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Bagna Cauda

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    Posted: 30 January 2010 at 17:17

Bagna Cauda is a wonderful, garlicky dip that is eaten hot and dates back thousands of years. It is one of those dishes that will amaze you for its simplicity combined with an incredibly rich taste. It's a dish best served in late fall or winter, when the hearth is warm and the relaxed sharing of good conversation provides the perfect backdrop for a shared meal.

Here's what Piedmonte Magazine has to say about it:

Quote A Short History of Bagna Cauda

More than a dish, Bagna Cauda is a rite. It is synonymous of good company, delicious food, and the season's new wine....

The origins of this dish are remote: it may be a direct descendant of garum, a sauce that was ubiquitous in ancient Roman cuisine. Garum consisted of the foul-smelling fluid oozing from fish that was flavoured with spices and left to ferment. It must have resembled blachang, widely used in Southeast Asian cuisine.

Bagna Cauda - or rather its main ingredient, salted anchovies - reached Piedmont along with salt smuggled from Liguria through the Alps; this traffic originated in the attempts to evade Genoa's monopoly on salt. Smugglers often hid their precious loads under a thick layer of salted anchovies. After Genoa lost her privilege in the early nineteenth century, anchovies gradually became the real object of the no-longer illegal trade, and several former smugglers turned into dealers. Most of them were part-time farmers and peasants who left their fields in September to reach Liguria, maybe Sicily, or even Portugal and Greece. There, they bought their stock from fishermen or wholesalers and took off again for Piedmont's towns, markets, and farms.

Bagna Cauda is a simple dish, but with a number of local variations, as each town or village (or, indeed, family) claims to own the one and only "original" recipe. Whatever the recipe, the other main ingredient of Bagna Cauda is garlic. It needs no introduction, having been known and used for thousands of years. In ancient Egypt, seven kilos of garlic could buy a young slave, whereas the Greeks and Romans believed it could enhance the strength and aggressiveness of athletes and soldiers. In the Middle Ages and afterwards it was considered a charm against witches and vampires, as well as a potent aphrodisiac, and so on.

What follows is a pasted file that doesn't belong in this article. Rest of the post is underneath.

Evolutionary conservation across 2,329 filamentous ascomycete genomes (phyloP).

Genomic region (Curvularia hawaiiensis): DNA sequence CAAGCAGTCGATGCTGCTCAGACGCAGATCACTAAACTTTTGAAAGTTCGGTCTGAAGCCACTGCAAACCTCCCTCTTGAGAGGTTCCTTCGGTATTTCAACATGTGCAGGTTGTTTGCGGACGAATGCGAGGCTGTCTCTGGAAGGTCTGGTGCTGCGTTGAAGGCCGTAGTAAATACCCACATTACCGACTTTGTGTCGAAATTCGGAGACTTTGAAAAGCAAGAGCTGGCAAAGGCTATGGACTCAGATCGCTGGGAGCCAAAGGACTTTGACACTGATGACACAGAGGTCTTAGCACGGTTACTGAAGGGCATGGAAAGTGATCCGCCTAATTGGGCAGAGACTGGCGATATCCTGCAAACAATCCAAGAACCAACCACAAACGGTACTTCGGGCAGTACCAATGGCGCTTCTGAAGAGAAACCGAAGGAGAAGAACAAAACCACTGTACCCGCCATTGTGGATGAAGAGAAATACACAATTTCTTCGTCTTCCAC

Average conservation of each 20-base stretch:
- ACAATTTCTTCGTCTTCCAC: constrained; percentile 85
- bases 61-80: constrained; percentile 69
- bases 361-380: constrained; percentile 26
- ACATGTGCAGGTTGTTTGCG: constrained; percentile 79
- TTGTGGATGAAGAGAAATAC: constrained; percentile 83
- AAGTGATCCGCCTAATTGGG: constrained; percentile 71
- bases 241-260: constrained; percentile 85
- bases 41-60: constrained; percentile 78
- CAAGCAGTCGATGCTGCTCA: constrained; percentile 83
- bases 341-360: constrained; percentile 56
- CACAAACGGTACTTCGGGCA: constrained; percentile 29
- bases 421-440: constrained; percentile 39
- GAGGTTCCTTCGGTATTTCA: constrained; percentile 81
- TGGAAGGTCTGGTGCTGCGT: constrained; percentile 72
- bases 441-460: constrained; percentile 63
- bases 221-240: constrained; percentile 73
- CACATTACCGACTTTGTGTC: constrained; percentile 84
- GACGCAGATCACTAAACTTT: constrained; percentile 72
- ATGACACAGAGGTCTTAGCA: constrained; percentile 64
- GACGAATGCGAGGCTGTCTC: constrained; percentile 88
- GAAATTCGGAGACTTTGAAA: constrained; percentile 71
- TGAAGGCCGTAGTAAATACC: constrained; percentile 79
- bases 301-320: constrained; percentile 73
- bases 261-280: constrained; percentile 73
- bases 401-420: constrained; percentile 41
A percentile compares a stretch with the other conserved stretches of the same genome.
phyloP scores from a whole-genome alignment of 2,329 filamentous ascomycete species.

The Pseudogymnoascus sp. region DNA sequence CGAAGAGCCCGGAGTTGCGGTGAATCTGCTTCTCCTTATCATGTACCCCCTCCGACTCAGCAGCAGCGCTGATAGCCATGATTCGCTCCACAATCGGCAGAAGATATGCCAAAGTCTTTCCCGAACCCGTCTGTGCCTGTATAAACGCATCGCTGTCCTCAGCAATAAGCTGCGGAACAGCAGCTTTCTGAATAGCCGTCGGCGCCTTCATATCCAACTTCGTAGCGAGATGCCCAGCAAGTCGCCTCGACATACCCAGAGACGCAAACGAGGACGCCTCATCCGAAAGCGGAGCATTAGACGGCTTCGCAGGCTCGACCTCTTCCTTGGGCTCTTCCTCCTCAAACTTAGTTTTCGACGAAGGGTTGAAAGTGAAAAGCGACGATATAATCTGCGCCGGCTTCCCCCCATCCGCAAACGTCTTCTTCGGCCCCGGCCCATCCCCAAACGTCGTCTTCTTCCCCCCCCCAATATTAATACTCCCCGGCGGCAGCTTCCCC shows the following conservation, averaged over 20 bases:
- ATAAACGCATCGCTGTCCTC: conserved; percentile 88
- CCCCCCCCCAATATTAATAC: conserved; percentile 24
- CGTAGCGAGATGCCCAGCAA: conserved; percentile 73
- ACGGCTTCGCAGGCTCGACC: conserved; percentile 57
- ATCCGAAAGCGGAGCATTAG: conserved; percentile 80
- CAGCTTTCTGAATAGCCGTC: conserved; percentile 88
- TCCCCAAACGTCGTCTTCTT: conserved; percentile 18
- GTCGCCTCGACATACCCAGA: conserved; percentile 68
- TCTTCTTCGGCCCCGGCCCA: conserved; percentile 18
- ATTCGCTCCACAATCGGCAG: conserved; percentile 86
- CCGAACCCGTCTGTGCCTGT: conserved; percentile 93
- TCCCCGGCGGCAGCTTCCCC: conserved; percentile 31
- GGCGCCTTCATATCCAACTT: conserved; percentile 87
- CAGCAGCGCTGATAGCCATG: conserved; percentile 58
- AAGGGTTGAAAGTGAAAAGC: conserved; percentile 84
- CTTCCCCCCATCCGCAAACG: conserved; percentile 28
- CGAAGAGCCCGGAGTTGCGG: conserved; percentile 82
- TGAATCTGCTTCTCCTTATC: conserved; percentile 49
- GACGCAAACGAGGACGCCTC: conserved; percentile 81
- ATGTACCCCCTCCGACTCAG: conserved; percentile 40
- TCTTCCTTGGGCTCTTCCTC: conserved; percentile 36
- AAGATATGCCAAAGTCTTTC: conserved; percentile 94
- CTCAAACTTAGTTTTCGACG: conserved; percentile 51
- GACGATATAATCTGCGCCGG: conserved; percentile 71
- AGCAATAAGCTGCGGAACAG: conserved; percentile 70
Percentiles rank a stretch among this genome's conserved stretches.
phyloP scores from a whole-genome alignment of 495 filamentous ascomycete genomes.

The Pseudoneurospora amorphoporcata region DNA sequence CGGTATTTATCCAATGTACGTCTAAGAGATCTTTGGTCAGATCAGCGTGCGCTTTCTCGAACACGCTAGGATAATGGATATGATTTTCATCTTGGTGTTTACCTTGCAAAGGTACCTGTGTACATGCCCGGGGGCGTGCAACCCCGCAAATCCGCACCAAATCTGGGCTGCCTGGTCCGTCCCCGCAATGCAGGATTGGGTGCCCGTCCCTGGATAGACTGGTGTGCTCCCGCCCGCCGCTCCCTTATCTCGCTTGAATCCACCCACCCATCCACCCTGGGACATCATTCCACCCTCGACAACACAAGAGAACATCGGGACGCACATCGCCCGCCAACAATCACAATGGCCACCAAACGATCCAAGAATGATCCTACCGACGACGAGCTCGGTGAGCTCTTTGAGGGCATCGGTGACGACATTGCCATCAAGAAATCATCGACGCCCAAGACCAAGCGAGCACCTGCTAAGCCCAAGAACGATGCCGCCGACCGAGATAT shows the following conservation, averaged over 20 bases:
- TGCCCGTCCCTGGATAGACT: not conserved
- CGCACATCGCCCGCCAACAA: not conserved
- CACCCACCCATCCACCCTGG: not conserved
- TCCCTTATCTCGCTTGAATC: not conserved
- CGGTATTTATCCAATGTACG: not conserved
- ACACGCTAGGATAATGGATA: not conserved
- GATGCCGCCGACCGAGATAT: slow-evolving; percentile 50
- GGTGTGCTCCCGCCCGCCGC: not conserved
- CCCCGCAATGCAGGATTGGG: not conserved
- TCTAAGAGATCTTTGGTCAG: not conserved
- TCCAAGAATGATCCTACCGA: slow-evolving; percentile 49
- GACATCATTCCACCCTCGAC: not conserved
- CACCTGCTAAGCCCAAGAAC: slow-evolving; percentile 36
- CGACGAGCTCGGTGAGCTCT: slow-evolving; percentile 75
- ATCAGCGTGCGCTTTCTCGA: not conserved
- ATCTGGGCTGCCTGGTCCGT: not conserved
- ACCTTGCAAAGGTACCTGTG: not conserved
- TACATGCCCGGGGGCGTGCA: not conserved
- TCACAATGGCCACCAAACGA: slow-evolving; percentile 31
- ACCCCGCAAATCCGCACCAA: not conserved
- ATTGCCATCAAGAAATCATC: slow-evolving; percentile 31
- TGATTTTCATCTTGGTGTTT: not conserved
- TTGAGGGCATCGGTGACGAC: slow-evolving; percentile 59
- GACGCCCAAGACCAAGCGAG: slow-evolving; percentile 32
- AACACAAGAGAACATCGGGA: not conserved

The other protagonists of Bagna Cauda are the vegetables that are dipped in the piping hot sauce (which is exactly what "Bagna Cauda" means).

Here are the ingredients you'll need:

1 jar or tin of anchovies, in olive oil
8 ounces Porcini, Crimini or Portobello mushrooms
Olive oil
1 head (about 10 cloves) crushed garlic
1/2 teaspoon salt
1 tablespoon freshly-ground black pepper

To prepare this wonderful sauce, drain the anchovies, then mash them into a paste with a fork and set aside.

Take 8 ounces of Porcini, Crimini or Portobello mushrooms and chop them up really fine. I used Baby Portobellas and they work out equally well. In a saucepan, heat up a good splash of olive oil and a tablespoon butter, then put the mushrooms in to saute over medium-low heat. Add a splash of brandy as they start to sizzle. Once the mushrooms have cooked down and released most of their water, add the crushed garlic head, about 10 cloves or so. Saute everything for another 10 to 15 minutes on low, but don't let the garlic brown.

Add the mashed anchovies, 3/4 cup olive oil and 1 stick butter. Then, add about 1/2 teaspoon finely-ground salt and about 1 tablespoon fresh-cracked black pepper. Finally, add another healthy splash of brandy. The alcohol will evaporate, leaving behind the brandy's flavor to mix with the anchovies, which give this dish its unique taste.

Bring up to a strong simmer, then reduce heat to low and let cook, uncovered, for about 10 minutes, stirring frequently so nothing sticks to bottom of pan. At this point it is done, and you can cover it and keep it warm until serving time. A good thing about this is you can also refrigerate it and reheat for the next day - just don't microwave!

A proper bagna cauda should always have fresh-made, hot bread and fresh vegetables for dipping. Any vegetables are good; we prefer celery, bell peppers and carrots. It seems that carrots go so well with the flavours of bagna cauda that it is almost as they were made JUST for this!

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